I was not expecting a surprise conversion before listening to The Hazards of Love – it was flagged by most critics as a challenging album. I thought it might help if I donned a black turtleneck and thick black-framed glasses, traveled in a Prius to my local coffee shop, ordered a low-foam soy latte, opened up a new Macbook Air and listened to the album while writing. Sadly, I don’t think anything would help me appreciate this album.
The group did try to shake things up a bit; at times, the CD sounds like a 1970s prog record; other times, it veers toward heavy metal. Most of the time, it’s just weird. There is still no sense of melody, no innovative chord changes, nothing. Instead the focus is on the libretto of this rock opera/concept album, which centers on a woman “ravaged” by a “shape-shifting animal,” a “forest queen,” and a “cold, lascivious rake.” Um, okay.
There was a time during “The Hazards of Love 2” (Not to be confused with “The Hazards of Love” 1, 3 or 4) when I detected a trace of a song. Meloy seemed sincere, his reedy voice subdued somewhat. But that moment quickly faded. I checked around track 12 to see if I was almost done. I still had five more songs to go through.
I just don’t get this. It’s obvious that they’re good musicians. Why don’t they make good music?
It’s as if their songwriting methodology consists of coming up with a marvelous (albeit bizarre) idea for a song or album, find some new way to kill the protagonist (when in doubt, use drowning), look up rare grandiose words from the bowels of the dictionary for their lyrics, and then finally, find a few chords to set their idea to music.
The lyrics shouldn’t bother me. I like other musicians that tend to go for old, archaic themes: Suzanne Vega’s “The Queen and the Soldier” is touching, and my current favorite folk artist, Kate Rusby, finds old English poems and sets them to music. But I see two things that push the Decemberists into pretentiousness:
- Colin Meloy’s voice. His over-zealousness, his tendency to overenunciate and sing in some strange dialect, and his timbre, described by Paste magazine as “bleating,” could make any lyric annoying.
- Their intentions. They try so hard to be uncool, to separate themselves from normalcy. (Remember? They’re quirky!) A recent photo on the cover of Paste has them dressed to the nines – three-piece suits, bowties – in the middle of what seems to be a rainforest; another photo shows the same scene, only one member is lying on the ground with others huddled around him, as if they’re investigating a crime scene. You know the type: You ask someone how their weekend was, and instead of saying “I did some shopping,” they have to tell you that they went to an organic store, bought some hemp bags because they’re all the rage, watched a great documentary about a Serbian environmentalist group and bought a new book that NPR has been raving about. They go out of their way to show you that they’re part of the intellectual elite. And you make a mental note to never ask them again about anything.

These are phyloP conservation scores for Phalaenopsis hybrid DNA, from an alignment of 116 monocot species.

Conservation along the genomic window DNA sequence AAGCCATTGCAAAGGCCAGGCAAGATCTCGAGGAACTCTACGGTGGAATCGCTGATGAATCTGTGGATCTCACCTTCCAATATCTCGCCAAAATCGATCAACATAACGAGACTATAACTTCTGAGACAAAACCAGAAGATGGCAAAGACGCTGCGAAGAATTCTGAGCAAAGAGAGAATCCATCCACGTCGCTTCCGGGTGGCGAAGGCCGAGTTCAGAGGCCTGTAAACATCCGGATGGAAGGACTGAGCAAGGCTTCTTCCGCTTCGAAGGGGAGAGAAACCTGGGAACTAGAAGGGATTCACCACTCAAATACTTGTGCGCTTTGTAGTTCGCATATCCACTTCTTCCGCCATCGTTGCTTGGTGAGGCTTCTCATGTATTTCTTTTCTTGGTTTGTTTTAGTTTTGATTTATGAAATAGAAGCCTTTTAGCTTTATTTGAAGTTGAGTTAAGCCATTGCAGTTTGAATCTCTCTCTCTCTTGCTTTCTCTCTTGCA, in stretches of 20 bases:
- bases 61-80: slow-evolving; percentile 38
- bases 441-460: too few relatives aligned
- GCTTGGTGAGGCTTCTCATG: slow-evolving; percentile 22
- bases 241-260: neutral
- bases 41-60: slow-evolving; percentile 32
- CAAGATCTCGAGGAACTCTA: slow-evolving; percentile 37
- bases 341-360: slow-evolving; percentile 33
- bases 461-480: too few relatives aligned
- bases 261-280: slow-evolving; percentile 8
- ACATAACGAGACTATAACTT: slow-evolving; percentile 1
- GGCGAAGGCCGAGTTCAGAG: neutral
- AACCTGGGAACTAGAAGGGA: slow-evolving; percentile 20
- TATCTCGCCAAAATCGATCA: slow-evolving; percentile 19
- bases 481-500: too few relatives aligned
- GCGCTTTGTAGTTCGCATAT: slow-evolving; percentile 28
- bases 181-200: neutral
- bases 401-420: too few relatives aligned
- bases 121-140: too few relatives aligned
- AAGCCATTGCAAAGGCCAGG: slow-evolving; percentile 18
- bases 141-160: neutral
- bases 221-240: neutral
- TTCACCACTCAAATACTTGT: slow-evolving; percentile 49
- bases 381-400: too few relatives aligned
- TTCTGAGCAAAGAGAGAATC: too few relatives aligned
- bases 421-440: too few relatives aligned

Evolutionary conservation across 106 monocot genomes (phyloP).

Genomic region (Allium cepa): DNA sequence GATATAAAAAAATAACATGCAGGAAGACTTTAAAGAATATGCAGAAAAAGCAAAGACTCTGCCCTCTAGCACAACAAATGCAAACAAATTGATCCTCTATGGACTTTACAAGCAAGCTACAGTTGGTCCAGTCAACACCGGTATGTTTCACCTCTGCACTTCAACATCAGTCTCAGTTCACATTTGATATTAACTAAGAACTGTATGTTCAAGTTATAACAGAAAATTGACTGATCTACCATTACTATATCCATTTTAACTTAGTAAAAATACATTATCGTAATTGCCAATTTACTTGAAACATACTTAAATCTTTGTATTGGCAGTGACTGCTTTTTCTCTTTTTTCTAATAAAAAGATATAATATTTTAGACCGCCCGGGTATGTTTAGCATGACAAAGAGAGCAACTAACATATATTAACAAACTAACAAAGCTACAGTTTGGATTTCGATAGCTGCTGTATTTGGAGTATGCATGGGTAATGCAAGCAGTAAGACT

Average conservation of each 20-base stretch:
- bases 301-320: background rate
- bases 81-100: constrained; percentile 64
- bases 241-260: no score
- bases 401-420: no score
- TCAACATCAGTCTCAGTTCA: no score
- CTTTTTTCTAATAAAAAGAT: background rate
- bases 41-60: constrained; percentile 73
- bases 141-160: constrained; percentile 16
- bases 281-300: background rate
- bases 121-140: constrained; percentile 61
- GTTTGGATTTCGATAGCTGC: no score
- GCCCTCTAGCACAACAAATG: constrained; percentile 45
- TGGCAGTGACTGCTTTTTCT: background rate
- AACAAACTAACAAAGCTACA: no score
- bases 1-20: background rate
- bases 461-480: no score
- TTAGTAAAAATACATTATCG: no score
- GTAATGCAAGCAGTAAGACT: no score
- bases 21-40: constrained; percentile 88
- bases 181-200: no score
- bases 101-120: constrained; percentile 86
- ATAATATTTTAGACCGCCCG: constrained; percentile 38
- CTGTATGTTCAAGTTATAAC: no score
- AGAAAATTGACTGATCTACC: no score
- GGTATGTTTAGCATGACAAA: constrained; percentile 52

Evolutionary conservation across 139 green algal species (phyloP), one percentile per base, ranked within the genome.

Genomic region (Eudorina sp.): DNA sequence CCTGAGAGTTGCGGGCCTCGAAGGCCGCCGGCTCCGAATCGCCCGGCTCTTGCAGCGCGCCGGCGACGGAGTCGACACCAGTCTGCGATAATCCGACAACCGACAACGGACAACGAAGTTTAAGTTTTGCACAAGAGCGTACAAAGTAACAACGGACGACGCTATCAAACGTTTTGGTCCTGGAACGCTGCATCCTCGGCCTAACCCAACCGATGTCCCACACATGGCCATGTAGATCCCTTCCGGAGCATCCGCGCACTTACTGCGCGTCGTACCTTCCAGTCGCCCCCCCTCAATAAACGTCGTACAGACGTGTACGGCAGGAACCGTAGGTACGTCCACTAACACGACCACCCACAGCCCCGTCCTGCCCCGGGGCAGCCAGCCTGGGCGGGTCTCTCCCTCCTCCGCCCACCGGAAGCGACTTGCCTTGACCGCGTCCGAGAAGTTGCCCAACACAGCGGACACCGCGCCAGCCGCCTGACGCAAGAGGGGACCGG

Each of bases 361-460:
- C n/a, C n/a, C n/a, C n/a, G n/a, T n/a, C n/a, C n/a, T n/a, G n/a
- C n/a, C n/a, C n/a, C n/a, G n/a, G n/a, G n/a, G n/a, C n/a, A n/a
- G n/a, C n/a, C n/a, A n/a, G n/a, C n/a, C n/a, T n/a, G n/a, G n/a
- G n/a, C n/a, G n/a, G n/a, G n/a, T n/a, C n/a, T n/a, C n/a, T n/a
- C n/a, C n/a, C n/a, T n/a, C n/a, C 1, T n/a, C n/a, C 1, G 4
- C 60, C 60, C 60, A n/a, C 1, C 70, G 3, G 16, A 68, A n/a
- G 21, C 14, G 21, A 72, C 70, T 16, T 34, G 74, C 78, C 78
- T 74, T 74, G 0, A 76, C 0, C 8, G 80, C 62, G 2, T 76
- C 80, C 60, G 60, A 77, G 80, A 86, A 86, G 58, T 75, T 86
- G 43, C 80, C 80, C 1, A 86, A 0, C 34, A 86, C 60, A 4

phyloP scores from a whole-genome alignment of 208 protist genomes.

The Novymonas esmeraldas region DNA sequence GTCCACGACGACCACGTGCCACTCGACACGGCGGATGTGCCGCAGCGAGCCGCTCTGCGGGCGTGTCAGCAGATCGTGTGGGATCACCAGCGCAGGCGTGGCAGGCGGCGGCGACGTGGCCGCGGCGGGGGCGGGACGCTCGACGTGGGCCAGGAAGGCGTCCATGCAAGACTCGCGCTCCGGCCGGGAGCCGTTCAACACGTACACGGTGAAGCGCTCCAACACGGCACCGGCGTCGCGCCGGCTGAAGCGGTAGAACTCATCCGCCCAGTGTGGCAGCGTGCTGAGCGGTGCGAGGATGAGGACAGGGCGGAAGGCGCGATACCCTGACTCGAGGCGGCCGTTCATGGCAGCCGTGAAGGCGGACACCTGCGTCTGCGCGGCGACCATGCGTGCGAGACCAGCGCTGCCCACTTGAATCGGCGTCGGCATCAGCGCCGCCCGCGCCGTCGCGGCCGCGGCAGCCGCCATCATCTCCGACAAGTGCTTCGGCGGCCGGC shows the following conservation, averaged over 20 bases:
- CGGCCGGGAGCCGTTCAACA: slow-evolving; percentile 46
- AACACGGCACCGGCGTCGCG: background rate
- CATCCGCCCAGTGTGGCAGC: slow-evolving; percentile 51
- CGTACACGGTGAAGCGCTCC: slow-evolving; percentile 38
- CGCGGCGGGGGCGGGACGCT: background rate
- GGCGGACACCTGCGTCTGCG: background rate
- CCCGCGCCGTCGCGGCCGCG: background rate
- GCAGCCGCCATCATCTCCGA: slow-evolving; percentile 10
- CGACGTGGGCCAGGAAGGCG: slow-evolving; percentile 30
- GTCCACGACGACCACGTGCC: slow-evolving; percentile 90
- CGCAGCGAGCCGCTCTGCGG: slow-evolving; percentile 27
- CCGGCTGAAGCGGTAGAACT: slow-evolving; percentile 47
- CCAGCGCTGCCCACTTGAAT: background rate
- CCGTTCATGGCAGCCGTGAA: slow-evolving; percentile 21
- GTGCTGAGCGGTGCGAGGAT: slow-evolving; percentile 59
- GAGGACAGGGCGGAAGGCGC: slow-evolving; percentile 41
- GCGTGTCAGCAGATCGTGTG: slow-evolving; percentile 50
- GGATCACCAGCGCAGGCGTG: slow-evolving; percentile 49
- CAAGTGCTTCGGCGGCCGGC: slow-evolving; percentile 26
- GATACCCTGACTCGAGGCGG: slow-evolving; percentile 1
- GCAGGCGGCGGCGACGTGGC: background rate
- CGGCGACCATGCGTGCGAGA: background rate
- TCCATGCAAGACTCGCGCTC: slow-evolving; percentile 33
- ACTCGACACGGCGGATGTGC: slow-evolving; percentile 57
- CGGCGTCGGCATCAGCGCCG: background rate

On a side note, I have always questioned the ability of words to completely carry a song. It’s why Dylan does not rank highly in my catalog (although he has written a few good melodies). It’s the main reason I dislike hip-hop. And granted, I don’t have much ground on which to speak when my all-time favorite song features lyrics such as “I know all the games you play/ And I’m going to find a way to let you know that you’ll be mine someday.”
And at times groups do both extremely well (R.E.M., Bruce Springsteen). But the ability of music to evoke emotions in humans is an extraordinary gift. Words have meaning attached to them, and we can more easily extract that meaning due to our exposure to the language. The Decemberists use their words quite well, but I’m not impressed with their ability to do the same with their music.
Okay, you’re nerds. Good Lord, we get it. Thanks to Devo, Elvis Costello and Weezer, nerds are the norm in pop music. That’s not really a new schtick. Stop using it as a gimmick.